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Chain rhyme, iambic pentameter sonnet ABA BCB CDC DED FF Repetition Constantly starting with \”I have\”, as though it is a list of what he has done. Almost as though tired of having done all these things and end result is loneliness. \”I have been one acquainted with the night.\” circular structure. Diction in the choice of \”acquainted\” is an interesting choice because it appears that speaker is more than acquainted, seeing as he makes a list, almost as though there have been countless encounters. Perhaps \”acquainted\” means that he has passed the darkness, because if he knew the darkness he could not as easily distance himself from it – just as it is much easier to distance ourselves from acquaintance as oppose to someone we know. Comments on cry that comes from far away but says it is not calling him back or saying good-bye, he has no tie to society. Comments on the \”luminary clock\” which is at an \”unearthly height\”. Humans so concerned with keeping time, becomes a burden for many, yet even so even the heavens seem to pressure one to remember the time, time of days mark passing of time. Frost makes many remarks upon that which ties the earth to the sky (alluding to heaven?), also in \”After Apple Picking\” and \”Birches\”. But the moon does not actually proclaim anything, we simply attribute meaning to it. The moon is indifferent to humans. \”Proclaimed the time was neither wrong nor right.\” We cannot expect nature to give us answers, but can be inspired by nature. Also perhaps narrator is showing his one-ness with nature because uses the moon as a \”clock\” but it does not actually tell specific time, whereas humans rely so much on times. \”I have stood still and stopped the sound of feet\” – we make the own \”noise\” in our lives, and if we pause it is silent –> loneliness or is he remarking upon our control in our lives? Isolation from society, Frost drops his eyes when he passes the watchman on his beat, because he does not want to explain.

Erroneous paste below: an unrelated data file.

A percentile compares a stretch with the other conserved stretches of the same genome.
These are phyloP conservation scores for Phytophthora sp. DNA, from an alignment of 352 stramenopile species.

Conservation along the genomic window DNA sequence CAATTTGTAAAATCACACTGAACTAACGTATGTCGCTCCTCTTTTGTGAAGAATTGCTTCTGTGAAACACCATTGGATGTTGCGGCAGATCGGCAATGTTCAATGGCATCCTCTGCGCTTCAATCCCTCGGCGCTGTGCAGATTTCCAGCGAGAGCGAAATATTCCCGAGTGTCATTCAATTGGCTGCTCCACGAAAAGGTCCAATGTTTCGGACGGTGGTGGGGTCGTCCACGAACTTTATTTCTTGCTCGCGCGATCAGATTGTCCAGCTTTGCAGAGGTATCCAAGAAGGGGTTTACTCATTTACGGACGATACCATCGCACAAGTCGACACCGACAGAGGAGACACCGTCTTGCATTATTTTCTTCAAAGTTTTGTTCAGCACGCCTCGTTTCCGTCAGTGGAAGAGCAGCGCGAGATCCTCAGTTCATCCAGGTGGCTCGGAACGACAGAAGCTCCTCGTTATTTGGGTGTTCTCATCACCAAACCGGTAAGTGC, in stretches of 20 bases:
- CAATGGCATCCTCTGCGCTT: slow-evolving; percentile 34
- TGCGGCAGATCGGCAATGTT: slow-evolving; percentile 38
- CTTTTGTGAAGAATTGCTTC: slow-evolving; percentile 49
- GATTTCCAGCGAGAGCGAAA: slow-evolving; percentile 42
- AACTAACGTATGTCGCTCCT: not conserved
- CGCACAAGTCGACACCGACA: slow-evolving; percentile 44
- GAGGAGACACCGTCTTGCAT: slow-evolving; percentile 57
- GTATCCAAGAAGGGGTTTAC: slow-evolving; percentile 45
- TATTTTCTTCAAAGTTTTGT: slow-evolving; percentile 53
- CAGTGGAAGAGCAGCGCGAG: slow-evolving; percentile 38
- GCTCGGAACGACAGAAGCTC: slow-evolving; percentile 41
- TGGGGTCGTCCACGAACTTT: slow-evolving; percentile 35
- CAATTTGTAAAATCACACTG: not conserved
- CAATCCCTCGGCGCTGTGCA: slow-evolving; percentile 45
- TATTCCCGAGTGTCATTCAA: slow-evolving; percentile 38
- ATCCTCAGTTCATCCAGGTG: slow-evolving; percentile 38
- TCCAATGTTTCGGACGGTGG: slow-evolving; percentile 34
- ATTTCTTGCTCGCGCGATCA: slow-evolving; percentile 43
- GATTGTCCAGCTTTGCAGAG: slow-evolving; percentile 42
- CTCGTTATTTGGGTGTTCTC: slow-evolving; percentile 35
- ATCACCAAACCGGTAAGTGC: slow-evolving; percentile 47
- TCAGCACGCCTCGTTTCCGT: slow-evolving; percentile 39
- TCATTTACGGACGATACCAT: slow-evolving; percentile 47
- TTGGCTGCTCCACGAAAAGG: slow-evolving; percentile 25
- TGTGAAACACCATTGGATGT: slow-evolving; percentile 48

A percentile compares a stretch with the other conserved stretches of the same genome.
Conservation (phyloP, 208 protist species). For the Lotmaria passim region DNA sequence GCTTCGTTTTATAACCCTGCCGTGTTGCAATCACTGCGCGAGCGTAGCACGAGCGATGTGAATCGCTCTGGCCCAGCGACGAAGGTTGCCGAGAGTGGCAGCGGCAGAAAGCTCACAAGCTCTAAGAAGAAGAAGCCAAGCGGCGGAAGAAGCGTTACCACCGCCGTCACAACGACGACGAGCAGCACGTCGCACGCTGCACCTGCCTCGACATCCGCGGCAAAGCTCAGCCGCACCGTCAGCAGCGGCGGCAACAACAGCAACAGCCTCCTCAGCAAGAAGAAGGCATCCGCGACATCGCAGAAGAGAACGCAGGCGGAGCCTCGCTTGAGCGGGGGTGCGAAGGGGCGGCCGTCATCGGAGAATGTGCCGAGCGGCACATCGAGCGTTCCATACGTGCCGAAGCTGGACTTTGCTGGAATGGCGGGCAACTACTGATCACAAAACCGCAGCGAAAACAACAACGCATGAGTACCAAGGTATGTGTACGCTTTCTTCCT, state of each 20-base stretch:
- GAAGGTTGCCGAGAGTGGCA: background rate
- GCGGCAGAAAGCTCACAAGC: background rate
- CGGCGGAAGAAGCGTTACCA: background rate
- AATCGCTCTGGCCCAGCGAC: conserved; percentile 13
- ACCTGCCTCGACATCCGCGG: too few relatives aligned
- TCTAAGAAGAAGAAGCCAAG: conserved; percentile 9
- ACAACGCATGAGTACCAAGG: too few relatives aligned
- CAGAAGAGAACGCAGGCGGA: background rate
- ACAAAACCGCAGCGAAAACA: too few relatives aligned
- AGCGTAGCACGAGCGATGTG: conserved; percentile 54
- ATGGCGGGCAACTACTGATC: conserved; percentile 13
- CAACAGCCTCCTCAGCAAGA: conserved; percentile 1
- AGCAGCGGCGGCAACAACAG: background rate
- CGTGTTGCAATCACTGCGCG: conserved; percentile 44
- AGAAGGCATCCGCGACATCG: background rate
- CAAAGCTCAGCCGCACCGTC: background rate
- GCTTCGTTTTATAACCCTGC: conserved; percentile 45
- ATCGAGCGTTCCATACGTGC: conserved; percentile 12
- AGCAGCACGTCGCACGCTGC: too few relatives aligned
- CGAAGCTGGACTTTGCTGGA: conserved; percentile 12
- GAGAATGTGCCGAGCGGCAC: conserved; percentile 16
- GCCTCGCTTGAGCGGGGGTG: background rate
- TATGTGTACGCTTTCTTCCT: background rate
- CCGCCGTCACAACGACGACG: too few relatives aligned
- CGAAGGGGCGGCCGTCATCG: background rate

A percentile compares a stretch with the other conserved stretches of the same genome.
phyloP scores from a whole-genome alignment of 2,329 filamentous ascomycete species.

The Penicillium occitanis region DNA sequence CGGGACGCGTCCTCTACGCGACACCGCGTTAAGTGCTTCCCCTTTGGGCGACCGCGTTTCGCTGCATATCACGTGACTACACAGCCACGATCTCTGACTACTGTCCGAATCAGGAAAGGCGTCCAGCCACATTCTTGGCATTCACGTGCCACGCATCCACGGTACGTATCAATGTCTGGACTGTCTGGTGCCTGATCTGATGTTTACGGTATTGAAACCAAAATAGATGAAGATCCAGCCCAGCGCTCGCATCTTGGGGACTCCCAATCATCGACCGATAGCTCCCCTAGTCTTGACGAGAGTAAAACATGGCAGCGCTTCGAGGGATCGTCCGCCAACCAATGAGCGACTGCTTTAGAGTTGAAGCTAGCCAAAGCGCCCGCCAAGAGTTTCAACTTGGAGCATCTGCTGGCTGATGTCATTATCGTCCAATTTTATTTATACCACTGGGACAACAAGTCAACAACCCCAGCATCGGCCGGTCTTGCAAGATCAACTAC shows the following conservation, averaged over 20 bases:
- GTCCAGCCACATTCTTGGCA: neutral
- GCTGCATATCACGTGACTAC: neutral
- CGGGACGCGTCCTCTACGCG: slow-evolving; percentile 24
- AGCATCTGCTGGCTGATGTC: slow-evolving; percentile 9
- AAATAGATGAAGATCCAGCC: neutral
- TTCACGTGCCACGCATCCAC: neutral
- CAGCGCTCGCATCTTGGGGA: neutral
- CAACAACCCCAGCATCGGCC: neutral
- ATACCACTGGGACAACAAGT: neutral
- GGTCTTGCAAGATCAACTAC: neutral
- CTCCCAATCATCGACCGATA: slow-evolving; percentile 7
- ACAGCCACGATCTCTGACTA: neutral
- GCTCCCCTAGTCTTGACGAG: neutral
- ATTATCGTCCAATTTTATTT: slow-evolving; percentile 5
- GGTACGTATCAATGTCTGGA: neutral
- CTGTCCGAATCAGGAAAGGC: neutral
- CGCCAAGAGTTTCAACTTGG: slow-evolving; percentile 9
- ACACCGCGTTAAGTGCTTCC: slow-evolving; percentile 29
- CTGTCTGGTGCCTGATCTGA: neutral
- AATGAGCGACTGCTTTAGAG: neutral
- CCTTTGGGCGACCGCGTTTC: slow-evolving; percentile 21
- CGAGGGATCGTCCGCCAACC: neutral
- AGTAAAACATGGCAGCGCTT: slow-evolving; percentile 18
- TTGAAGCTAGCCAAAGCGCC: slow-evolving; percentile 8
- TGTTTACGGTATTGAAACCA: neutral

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AN OLD MAN’S WINTER NIGHT
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The title is cozy, but appearances are deceiving, because reader is pulled into loneliness emphasised by third person. Noises around him described, nature sounds sound haunting and trees are described as roaring, which could be described as personification, though it is not uncommon for nature to be described as roaring. Nonetheless, the sound is majestic and fear-inducing, like lions. The sounds are described as familiar, but not in the same way as \”beating on a box\”. Perhaps this means that the man has had much time to simply sit idly, emphasising his loneliness and lack of adventure and meaning to anyone else. \”A light he was to no one but himself\” When we isolate ourselves we do not teach others anything – \”Mending Wall\”. Light = focal point. Only he himself is focused on himself. Humans are selfish by nature. Changes attention to the moon, a bigger light, much more overarching than himself. Identifies with moon. Anthropomorphism. One man by himself cannot keep a house but on a winter night he can, because the winter night keeps him company. \”All out of doors looked darkly in at him\” Frost often makes comments about darkness and such, but then shows that it is in fact a comfort, instead of what is commonly attributed to darkness. At one point man becomes afraid cellar and clomps to scare it. Has become afraid of the unknown, whereas when in earlier poems such as \”Into My Own\”, the unknown was gone into with confidence. Man comments on how moon is better than the sun and moves on to say that the snow and icicles are his to keep. The sun would melt them away. Poem does not have traditional rhyme scheme but makes use of alliteration – emphasis on certain sounds, mimic the sounds that the old man is experiencing. Loss of memory, emptiness even inside head. Still continues to fight for his existence. \”quiet light\” – many references to the man as light, man himself is quiet and at no point is he said to make any noise, besides the clomping which mimics the harsh sounds around him No inner thoughts of man revealed – reader is forced to remain an observer Sleep is a comfort and an escape
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BIRCHES
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Birch swinging = escaping truth of the adult world
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MENDING WALL